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News + Politics The Agenda, Aug. 31 to Sept. 7: Tech office...

The Agenda, Aug. 31 to Sept. 7: Tech office creep in the Mission …

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… another Wall on the Waterfront, and how, exactly, is the city going to roust all the homeless  for the Super Bowl?

The 75 Howard building would be the tallest in its part of the waterfront. Image courtesy of Rincon Hill Neighbors Association
The 75 Howard building would be the tallest in its part of the waterfront. Image courtesy of Rincon Hill Neighbors Association

By Tim Redmond

AUGUST 31, 2015 — I am, like a lot of other people in this town, intrigued by Mayor Lee’s assertion that homeless people “will have to leave” to make room for the Super Bowl party in January.

Not only are we talking cruel and inhumane, but seriously: How’s that going to work?

The Super Bowl party will be on public space at the lower end of Market Street. You can’t kick people out of public space just because they don’t have a place to live. How will the police know which people are homeless and which are party-goers who have been drinking heavily for three days (and may very well be driven to piss on the street or fall asleep on a bench)?

The event will be free; anyone can go in. With there be a “homeless checkpoint?” Will we demand ID that shows a permanent place of abode?

And where will all the people who don’t fit in existing shelters and supportive housing go – to Airbnb? (Actually, the sidewalk in front of Airbnb’s office might be one place they wind up.)

I am with Tom Ammiano on this: If there’s a police roundup of homeless people, why don’t we all go down there and “Occupy the Super Bowl?” Would mass protests and mass arrests make the city look any better on national TV?

 

The Board of Supes isn’t back in session until next week, but the Planning in Commission meets Sept. 3, and there are two complicated – and possibly precedent-setting –projects on the agenda.

First comes 17th and Mission, where we are seeing among the first legal efforts at tech-office creep in the residential and neighborhood-commercial area.

For decades, general office use has been banned in most of the Mission. Doctors offices, dental offices, optometrists, and tax-preparers are allowed because they’re distinctly customer-service businesses. But other than a few sites (like the old BayView Bank Building), general office use – for example, tech offices, which don’t directly serve walk-in customers – are prohibited.

Of course, that hasn’t stopped a few landlords from renting to tech companies anyway, and so far, the Planning Department hasn’t done anything about it.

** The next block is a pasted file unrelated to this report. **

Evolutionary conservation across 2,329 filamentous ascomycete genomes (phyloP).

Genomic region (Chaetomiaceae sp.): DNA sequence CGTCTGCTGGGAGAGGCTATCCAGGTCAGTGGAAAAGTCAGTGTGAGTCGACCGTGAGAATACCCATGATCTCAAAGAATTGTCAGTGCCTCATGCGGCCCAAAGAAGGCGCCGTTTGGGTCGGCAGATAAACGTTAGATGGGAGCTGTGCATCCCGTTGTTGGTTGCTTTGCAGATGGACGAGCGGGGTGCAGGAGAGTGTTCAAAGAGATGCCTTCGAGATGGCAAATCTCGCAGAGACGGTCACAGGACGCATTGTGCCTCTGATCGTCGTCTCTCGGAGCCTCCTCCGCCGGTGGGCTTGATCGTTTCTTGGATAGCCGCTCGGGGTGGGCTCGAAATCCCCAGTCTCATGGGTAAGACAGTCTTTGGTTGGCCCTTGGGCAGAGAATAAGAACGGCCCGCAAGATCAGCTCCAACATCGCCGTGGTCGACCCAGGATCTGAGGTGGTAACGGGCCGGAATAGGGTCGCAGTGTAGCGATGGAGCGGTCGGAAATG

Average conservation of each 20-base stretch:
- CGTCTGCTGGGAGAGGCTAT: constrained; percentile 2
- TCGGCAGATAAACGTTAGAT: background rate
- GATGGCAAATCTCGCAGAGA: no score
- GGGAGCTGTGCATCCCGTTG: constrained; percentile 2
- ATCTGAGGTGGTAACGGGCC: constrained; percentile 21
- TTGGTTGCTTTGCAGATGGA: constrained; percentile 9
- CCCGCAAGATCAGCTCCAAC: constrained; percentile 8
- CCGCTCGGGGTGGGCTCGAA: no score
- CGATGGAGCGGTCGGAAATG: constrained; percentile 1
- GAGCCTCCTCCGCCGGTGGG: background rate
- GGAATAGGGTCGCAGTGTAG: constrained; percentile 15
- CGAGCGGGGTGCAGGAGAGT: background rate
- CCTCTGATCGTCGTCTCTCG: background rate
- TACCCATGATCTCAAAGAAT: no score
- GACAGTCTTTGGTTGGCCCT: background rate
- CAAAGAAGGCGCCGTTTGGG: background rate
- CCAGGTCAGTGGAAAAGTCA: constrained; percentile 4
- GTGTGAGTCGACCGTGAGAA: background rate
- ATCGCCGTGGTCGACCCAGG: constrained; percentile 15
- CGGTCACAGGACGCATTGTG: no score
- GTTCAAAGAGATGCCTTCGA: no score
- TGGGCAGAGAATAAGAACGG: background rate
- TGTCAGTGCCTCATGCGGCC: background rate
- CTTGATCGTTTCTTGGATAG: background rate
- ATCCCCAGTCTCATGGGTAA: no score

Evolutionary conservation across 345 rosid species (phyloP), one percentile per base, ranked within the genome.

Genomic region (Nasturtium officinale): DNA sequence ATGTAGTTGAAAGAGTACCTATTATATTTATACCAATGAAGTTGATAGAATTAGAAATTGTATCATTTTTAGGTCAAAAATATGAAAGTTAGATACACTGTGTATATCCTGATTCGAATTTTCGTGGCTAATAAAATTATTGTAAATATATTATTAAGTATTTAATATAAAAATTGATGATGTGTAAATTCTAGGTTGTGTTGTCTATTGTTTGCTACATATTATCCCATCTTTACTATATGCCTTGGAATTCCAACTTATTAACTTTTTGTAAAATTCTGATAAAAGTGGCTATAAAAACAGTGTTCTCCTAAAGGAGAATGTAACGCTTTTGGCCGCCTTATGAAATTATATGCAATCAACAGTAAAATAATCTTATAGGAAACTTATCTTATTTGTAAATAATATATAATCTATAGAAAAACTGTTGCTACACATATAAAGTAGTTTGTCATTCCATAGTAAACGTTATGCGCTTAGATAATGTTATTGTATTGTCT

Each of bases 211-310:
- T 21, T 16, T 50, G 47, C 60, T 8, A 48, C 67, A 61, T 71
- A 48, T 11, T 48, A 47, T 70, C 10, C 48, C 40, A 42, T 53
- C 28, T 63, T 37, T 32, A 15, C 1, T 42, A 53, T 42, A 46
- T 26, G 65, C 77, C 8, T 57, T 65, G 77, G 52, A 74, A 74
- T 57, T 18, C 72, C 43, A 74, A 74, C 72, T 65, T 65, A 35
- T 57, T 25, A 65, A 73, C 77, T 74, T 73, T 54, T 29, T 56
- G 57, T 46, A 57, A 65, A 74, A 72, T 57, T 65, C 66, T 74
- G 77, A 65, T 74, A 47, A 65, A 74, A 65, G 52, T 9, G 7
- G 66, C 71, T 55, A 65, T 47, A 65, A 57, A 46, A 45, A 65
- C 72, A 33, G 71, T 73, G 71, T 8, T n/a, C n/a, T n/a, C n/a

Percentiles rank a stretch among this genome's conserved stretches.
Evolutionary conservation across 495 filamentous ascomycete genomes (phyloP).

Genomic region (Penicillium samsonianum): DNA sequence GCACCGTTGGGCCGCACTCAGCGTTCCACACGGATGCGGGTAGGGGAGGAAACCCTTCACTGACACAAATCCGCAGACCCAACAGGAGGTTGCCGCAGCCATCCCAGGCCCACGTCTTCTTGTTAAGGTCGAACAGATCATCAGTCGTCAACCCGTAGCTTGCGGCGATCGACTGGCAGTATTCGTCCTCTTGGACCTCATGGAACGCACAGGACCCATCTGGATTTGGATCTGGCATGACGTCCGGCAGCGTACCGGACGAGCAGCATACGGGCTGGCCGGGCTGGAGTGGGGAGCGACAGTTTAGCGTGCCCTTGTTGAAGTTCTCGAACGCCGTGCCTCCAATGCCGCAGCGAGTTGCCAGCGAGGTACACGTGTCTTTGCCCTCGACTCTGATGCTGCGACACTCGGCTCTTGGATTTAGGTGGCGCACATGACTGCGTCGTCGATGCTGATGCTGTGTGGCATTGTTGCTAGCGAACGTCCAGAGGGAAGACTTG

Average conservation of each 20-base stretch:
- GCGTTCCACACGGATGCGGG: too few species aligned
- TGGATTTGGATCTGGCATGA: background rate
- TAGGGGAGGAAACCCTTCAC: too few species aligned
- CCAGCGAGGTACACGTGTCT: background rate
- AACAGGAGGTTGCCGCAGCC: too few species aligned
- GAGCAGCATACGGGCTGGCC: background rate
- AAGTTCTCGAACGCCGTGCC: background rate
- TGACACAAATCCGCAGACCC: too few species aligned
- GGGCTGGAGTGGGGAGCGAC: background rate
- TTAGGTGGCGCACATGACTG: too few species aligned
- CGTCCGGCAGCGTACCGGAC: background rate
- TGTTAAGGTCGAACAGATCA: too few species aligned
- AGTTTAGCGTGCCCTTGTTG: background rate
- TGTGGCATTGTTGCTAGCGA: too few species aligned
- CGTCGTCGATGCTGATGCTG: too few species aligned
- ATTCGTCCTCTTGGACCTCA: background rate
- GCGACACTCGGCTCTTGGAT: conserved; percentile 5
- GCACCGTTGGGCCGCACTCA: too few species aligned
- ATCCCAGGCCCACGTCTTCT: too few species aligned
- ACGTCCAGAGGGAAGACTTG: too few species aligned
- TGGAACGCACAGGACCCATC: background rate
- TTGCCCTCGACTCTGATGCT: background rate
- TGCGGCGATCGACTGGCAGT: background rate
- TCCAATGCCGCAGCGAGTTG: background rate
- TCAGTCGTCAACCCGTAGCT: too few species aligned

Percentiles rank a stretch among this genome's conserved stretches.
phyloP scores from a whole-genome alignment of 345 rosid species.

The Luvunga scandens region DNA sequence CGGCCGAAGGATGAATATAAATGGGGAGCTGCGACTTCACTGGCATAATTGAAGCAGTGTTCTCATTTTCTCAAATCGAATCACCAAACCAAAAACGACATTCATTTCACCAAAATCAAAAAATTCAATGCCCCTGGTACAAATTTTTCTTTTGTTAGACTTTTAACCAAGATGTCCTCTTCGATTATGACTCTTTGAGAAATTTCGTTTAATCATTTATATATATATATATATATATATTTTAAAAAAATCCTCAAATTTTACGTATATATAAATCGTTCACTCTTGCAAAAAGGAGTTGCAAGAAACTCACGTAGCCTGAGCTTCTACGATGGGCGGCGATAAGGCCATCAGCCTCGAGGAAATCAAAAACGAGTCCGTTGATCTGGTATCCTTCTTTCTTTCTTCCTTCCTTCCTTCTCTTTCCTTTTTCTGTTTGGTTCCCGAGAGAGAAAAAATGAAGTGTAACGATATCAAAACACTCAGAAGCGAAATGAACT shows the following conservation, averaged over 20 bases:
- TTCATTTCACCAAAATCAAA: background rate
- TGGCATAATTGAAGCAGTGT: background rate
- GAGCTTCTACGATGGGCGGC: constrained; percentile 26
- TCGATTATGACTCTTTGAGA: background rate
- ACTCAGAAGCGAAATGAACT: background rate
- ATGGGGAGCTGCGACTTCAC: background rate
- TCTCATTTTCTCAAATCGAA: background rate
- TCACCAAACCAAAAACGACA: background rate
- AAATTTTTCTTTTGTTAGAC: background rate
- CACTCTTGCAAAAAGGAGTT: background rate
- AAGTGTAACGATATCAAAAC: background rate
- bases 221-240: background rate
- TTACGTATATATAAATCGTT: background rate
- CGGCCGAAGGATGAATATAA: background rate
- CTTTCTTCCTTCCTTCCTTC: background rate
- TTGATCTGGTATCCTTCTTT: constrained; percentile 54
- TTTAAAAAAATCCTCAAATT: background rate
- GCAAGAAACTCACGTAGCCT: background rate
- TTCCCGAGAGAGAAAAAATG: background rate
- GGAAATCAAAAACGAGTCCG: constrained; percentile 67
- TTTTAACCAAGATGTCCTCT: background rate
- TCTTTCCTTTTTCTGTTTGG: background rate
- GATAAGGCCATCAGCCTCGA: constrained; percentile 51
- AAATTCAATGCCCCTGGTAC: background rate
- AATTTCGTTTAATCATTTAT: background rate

Now the owner of the 17th and Mission building that houses Thrift Town (and the endangered artist colony known as Studio 17) wants to convert some of the upstairs space to administrative offices. Read: Tech offices. For PlanGrid, CrowdFlower, and another company yet to be named. The Planning Department freely admits this is office use, and says it should count against the city’s annual limit on office space and pay the normal fees for office conversion.

But it’s fair to ask if we really want to see Mission Street become a new tech-office hub. I think the message of mid-Market is pretty clear: Tech offices drive up rents and drive out nonprofits, community-serving businesses, and non-rich renters.

You allow a few, and pretty soon landlords all along Mission will say: Who needs a Spanish-speaking, community-serving dentist or chiropractor when we can have high-paying tech offices instead?

Is that really a good idea?

 

Next up is 75 Howard, which is currently a parking garage and will, if the developer has its way, soon be a 200-plus-foot-tall condo complex. The project has been delayed a few times, and is going to face significant community opposition. There’s the shadow issue (the Sierra Club lays it out here).There’s the fact that it’s taller even that 8 Washington, which was called the Wall on the Waterfront.

Then, as the Rincon Point Neighbors Association points out, the building has no setbacks, defies the Urban Design Plan’s call for “low” buildings on the waterfront, and will contribute only the mandatory minimum to the city’s affordable housing fund.

Oh, and it would cause, according to City Planning Department studies, “…traffic increases that would cause levels of service to deteriorate to unacceptable levels at the intersection of Spear and Howard streets.” As if that area weren’t a mess already.